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Signal Processing for 5G: Algorithms and Implementations by Charlie Zhang, Fa-Long Luo

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Chapter 7Non-Orthogonal Multiple Access (NOMA): Concept and Design

Anass Benjebbour, Keisuke Saito, Anxin Li, Yoshihisa Kishiyama and Takehiro Nakamura

  1. 7.1 Introduction
  2. 7.2 Concept
    1. 7.2.1 Downlink NOMA
    2. 7.2.2 Uplink NOMA
  3. 7.3 Benefits and Motivations
  4. 7.4 Interface Design
    1. 7.4.1 Downlink NOMA
    2. 7.4.2 Uplink NOMA
  5. 7.5 MIMO Support
    1. 7.5.1 Downlink NOMA
    2. 7.5.2 Uplink NOMA
  6. 7.6 Performance Evaluations
    1. 7.6.1 Downlink NOMA
    2. 7.6.2 Uplink NOMA
  7. 7.7 Conclusion
  8. References

7.1 Introduction

The design of multiple access schemes is one important aspect of cellular system design. It aims to provide the means for multiple users to share the radio resources in a spectrum-efficient and cost-effective manner. In 1G, 2G, and 3G, frequency division multiple access (FDMA), time division multiple access and code division multiple access were introduced, respectively. In Long-Term Evolution (LTE) and LTE-Advanced, orthogonal frequency division multiple access (OFDMA) and single-carrier (SC)-FDMA are adopted as an orthogonal multiple access (OMA) approach [1]. Such an orthogonal design has the benefit that there is no mutual interference among users, and therefore good system-level performance can be achieved even with simplified receivers.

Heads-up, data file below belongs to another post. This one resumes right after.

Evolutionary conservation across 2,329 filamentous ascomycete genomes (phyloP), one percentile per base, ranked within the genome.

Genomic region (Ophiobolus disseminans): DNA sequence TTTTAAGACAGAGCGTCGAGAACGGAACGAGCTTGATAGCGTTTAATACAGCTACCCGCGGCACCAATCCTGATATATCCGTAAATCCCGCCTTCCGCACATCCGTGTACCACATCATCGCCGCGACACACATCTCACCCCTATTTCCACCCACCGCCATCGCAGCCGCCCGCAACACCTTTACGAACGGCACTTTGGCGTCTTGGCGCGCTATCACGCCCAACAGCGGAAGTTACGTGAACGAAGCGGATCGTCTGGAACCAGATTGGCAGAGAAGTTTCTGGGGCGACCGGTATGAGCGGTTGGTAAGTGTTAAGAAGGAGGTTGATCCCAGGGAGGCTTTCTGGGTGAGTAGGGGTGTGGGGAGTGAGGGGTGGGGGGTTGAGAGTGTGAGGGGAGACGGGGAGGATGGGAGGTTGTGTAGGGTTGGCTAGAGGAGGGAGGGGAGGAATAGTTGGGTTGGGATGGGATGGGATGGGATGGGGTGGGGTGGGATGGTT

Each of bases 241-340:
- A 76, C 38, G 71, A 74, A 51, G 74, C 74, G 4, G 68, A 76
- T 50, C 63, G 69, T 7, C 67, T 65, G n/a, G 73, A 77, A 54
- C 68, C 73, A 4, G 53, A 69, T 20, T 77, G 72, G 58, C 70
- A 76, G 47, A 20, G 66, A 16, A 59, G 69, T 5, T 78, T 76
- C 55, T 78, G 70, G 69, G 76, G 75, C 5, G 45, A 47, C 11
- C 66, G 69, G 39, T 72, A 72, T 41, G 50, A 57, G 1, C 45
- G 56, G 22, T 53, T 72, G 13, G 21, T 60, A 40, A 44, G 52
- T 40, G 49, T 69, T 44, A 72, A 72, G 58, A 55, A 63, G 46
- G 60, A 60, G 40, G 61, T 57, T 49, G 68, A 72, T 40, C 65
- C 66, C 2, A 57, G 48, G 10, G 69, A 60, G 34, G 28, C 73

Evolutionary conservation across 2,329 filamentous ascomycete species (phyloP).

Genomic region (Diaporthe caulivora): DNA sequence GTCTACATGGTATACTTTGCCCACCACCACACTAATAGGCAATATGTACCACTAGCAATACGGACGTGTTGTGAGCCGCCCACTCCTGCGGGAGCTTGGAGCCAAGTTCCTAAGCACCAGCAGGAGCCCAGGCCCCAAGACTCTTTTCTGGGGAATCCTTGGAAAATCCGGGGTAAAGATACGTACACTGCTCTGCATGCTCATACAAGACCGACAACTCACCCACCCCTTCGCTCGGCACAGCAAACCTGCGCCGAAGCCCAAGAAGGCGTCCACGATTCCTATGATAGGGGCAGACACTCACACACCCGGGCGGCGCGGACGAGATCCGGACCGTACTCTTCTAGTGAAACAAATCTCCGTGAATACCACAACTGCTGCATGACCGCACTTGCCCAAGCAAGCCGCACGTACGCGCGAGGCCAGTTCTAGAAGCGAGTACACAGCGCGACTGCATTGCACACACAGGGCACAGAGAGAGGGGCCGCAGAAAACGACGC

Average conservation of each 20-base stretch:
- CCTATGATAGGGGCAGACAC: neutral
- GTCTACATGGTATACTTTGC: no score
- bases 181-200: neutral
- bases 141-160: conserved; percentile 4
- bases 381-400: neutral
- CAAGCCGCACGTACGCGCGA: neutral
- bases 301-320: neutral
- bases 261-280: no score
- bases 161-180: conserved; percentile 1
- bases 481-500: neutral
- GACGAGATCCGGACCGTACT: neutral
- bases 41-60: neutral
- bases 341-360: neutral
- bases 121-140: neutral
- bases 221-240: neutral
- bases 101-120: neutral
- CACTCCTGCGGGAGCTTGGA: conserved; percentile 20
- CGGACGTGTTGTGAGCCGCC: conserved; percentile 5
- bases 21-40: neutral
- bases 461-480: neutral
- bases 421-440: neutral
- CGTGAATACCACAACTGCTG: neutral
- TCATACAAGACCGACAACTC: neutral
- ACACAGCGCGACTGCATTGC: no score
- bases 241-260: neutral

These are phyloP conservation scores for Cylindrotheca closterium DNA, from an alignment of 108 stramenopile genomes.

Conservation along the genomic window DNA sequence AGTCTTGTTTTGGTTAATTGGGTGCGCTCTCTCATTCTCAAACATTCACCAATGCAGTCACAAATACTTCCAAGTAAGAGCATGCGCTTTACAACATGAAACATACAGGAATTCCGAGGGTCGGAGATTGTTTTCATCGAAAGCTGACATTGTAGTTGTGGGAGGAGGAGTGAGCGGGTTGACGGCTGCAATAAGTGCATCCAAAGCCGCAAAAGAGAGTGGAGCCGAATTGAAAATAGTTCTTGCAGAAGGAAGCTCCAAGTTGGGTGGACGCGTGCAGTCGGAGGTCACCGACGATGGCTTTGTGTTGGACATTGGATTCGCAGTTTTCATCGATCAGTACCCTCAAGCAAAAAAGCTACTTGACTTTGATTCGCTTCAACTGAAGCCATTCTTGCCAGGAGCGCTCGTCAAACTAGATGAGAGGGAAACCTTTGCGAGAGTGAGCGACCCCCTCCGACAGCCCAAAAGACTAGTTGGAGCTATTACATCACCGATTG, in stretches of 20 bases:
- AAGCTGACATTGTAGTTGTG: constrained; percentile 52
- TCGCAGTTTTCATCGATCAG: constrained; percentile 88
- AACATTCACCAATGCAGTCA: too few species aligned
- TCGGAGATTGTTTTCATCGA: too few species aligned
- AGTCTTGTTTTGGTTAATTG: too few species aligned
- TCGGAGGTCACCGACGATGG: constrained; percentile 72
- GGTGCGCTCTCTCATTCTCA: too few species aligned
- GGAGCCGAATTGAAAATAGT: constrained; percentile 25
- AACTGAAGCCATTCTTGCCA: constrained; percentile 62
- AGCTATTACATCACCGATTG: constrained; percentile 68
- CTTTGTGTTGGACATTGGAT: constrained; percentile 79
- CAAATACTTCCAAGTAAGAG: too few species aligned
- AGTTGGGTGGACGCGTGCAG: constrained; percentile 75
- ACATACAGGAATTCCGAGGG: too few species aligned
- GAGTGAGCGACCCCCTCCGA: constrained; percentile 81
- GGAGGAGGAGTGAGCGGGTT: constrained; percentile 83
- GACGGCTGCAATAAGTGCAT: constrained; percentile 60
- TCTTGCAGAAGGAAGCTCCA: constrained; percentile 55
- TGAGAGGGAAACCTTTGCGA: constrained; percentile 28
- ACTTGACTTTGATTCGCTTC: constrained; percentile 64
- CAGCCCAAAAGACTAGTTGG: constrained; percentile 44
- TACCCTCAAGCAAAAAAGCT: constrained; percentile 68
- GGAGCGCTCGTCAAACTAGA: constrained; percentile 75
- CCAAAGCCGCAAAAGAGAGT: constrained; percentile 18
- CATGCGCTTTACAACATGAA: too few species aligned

In recent years, non-orthogonal multiple access (NOMA) has been attracting a lot of attention as a novel and promising multiple-access scheme for LTE enhancements and 5G systems [2–11]. NOMA introduces power-domain user multiplexing, exploits channel difference among users ...

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